Cyprus's bailout has sparked fresh warnings from policy makers about overreliance on financial sector revenue. In a speech in Moscow last week, European Commission President José Manuel Barroso said the crisis in Cyprus was "the result of an unsustainable financial system" that was a multiple of the country's GDP and "certainly has to adapt."

"Markets are now focusing on potential weaknesses in euro-zone states whose banking sectors very large relative to their economies," said Christian Schulz, an economist at Berenberg Bank in London.

The Cypriot bailout was notable for being the first in the euro zone to impose losses on bank depositors for the first time. The agreement is designed to protect deposits up to €100,000, but will impose severe losses on bigger ones.

Berenberg's Mr. Schulz said that the political signals from the Cyprus bailout are a clear threat to Luxembourg's interests. "That in itself will raise concern with people who have large deposits there," he said.

Still, Luxembourg's banking sector consists largely of subsidiaries and branches of foreign banks, so significant support might be expected from mother banks and, ultimately, the governments of those mother banks, in the event of a crisis. Just 8% of Luxembourg's banking assets are held by domestic banks compared with 71% for Cyprus, according to Mr. Schulz.

That is reflected in the assessment of the three big international credit ratings firms, all of which still rate Luxembourg's government debt at triple-A.

"The Cyprus crisis has had no impact on Luxembourg banks or on client deposits," said Ernst Wilhelm Contzen, the Luxembourg Bankers' Association chairman, in an emailed statement.

"The Luxembourg banking system is one of the soundest and safest in the European Union, with Luxembourg banks having an average solvency ratio of over 17% over the last years" and remains a "haven for investors and depositors at the heart of the Euro-zone," he said.

In an interview published Wednesday, the central bank governor of Malta, another small country with big ambitions to build a financial sector, also dismissed as "misleading" any comparison with Cyprus. The assets of Malta's major banks amount to "just below 300%" of GDP, which by international standards was "within normal limits," Josef Bonnici said in an interview with the Times of Malta. Mr. Bonnici also highlighted the exceptional nature of Cypriot banks' losses on Greek government debt.

"Maltese domestic banks have limited exposure to securities issued by the program countries," Mr. Bonnici said.

Write to Tom Fairless at tom.fairless@dowjones.com

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Wednesday, March 27, 2013

U.S. Stocks Sag

Stocks pared early declines, but remained lower for the day amid a renewal of economic and political concerns in Italy.

The Dow Jones Industrial Average was off 39 points, or 0.3%, to 14521 in afternoon trading, after falling as many as 120 points in the opening minutes of trading. The Standard & Poor's 500-stock index gave up three points, or 0.2%, to 1561, while the Nasdaq Composite slipped three points, or 0.1%, to 3250.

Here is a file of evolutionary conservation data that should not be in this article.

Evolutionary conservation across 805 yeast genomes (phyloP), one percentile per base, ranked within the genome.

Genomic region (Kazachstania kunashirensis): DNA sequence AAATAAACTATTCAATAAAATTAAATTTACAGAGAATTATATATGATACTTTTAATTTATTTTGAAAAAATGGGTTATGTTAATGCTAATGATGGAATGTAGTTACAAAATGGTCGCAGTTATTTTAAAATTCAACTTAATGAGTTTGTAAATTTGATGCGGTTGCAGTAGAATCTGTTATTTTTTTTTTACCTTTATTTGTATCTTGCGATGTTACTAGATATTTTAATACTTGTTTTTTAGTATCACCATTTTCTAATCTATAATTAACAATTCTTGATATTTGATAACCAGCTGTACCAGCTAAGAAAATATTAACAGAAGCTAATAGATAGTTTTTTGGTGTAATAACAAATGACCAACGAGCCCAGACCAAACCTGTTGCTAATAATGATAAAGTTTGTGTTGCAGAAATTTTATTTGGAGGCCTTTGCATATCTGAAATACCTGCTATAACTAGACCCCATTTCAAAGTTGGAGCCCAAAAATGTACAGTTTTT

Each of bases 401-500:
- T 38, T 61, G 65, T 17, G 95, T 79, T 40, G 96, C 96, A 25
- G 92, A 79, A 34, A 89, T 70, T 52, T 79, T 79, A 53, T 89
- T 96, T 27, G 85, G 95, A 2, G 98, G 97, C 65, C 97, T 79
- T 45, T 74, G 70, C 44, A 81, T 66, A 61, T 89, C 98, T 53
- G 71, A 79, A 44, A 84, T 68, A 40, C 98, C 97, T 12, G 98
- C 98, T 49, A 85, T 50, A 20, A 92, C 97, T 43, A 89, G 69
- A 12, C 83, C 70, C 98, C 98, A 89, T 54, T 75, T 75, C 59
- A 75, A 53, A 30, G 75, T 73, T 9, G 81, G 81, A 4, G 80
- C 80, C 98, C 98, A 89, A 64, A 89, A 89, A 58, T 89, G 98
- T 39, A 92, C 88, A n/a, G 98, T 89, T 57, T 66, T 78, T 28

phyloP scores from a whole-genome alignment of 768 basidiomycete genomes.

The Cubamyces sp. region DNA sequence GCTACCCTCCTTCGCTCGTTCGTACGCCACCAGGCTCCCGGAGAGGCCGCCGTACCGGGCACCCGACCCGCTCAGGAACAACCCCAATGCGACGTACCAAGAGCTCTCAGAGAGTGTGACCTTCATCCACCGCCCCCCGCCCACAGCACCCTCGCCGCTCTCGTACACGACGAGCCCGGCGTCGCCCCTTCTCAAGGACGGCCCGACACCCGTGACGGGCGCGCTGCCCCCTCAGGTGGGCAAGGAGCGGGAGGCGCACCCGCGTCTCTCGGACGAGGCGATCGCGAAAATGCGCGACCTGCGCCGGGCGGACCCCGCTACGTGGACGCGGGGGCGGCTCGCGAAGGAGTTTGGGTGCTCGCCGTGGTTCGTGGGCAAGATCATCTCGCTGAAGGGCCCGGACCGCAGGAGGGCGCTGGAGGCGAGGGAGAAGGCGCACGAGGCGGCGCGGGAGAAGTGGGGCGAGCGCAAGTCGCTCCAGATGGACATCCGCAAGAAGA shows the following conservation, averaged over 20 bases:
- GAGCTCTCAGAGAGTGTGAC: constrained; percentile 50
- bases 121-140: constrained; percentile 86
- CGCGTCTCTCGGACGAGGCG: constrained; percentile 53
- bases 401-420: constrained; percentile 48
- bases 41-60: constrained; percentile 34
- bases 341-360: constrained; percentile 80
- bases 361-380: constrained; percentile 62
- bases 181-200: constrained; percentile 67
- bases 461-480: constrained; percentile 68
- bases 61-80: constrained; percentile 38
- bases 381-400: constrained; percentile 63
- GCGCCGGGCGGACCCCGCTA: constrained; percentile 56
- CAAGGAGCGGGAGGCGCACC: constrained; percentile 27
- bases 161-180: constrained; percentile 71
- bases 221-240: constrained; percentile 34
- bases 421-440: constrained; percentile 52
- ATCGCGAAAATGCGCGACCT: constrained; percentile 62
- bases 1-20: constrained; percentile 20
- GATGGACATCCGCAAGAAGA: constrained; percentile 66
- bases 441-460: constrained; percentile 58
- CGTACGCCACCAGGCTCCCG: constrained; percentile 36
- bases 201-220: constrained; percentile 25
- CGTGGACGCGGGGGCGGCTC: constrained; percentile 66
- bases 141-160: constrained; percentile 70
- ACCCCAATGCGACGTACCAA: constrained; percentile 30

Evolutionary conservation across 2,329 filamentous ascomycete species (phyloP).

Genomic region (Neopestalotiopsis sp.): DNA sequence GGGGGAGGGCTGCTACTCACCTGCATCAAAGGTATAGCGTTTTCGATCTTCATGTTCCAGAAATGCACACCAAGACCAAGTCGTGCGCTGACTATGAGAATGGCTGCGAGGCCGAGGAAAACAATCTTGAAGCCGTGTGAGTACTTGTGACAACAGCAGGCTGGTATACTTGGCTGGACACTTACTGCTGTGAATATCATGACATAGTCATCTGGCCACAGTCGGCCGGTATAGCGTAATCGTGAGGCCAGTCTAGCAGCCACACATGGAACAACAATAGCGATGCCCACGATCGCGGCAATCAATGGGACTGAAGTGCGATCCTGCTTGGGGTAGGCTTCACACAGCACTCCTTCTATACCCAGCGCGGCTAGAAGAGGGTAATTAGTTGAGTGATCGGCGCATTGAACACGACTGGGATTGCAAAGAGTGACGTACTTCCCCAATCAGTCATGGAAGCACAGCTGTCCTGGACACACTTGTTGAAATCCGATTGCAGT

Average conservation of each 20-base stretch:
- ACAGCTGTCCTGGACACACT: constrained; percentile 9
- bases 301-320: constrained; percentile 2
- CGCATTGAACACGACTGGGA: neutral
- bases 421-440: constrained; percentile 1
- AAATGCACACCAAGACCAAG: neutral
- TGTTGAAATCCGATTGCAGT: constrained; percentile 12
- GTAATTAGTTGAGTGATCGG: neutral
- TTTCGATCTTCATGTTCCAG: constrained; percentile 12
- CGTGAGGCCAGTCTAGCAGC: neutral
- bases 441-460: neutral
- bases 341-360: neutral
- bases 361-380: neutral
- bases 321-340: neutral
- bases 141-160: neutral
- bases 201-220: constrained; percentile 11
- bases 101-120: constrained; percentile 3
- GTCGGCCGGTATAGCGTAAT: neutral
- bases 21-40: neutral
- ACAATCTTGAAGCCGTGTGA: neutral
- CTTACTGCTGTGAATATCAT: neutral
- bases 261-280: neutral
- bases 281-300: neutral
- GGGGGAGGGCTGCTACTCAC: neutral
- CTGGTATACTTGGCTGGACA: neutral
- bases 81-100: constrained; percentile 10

The declines nudged the Dow and the S&P 500 off their quest for new record highs. On Tuesday, the blue-chip Dow rallied 112 points to a new record, while the S&P 500 finished less than two points from its October 2007 record close.

The U.S. losses on Wednesday were triggered by signs of further deterioration in Europe's economic prospects. The European Commission's economic-sentiment indicator for March fell for the first time since October, to 90 from February's 91.1, below expectations of 90.5. In Italy, retail sales and industrial orders both fell far short of expectations.

On the political front in Italy, Democratic Party leader Pier Luigi Bersani's attempts to form a coalition government took a hit after the anti-establishment Five-Star Movement rejected his call for support.

In addition, Cyprus's government is preparing aggressive curbs on the flow of cash out of the country, which will cap the amount of cash people can bring out of the country, as well as the amount of credit-card purchases of goods outside Cyprus.

The Stoxx Europe 600 fell 0.5% and Italy's FTSE MIB index pulled back 0.9%, while the euro weakened to below $1.28 for the first time in four months.

The European concerns loomed large for U.S. investors, who see the turmoil there as a potential headwind after the strong start to the year.

As the end of the first quarter approaches on Thursday, Peter Tuz, president of Chase Investment Counsel, which manages about $600 million in Charlottesville, Va., has been weighing whether to pull some of his clients' money out of stocks, partly because of worries about Europe and the durability of the rally.

While Cyprus has been a concern, "what's going on in Italy is much more worrying—they've got their backs against the wall, and they can't cobble together a government," Mr. Tuz said.

For some of his clients who have 80% of their portfolio in stocks, he is considering paring that exposure to about 75%. "It might make sense to make the portfolio marginally a little more conservative after we've had this very long rally," Mr. Tuz said. "We had a great first quarter, and now we face an uncertain earnings season and greater uncertainty in Europe."

The U.S. stock declines on Wednesday were led by financial shares, amid the latest downturn in Europe's prospects. J.P. Morgan Chase led the Dow components lower, while Bank of America and Citigroup also declined.

Other decliners included blue chips Coca-Cola, Verizon Communications and Home Depot .

Asian markets closed mostly higher as encouraging earnings reports out of Hong Kong and strength in the Australian mining sector provided support. China's Shanghai Composite and Japan's Nikkei Stock Average each gained 0.2%.

Crude oil erased early declines to trade flat at $96.36 a barrel, while gold rose 0.7% to $1,606.10 an ounce. Although the dollar strengthened against the euro, it lost ground against the yen. Demand for Treasurys rose, sending the yield on the benchmark 10-year note down to 1.84%.

In U.S. economic news, pending home sales for February fell 0.4%, a touch more than expectations for a 0.3% decline.

In corporate headlines, Apple declined after the company went to court in China amid accusations that it infringed voice-recognition software used for the "Siri" personal assistant on its iPhones.

Write to Jonathan Cheng at jonathan.cheng@wsj.com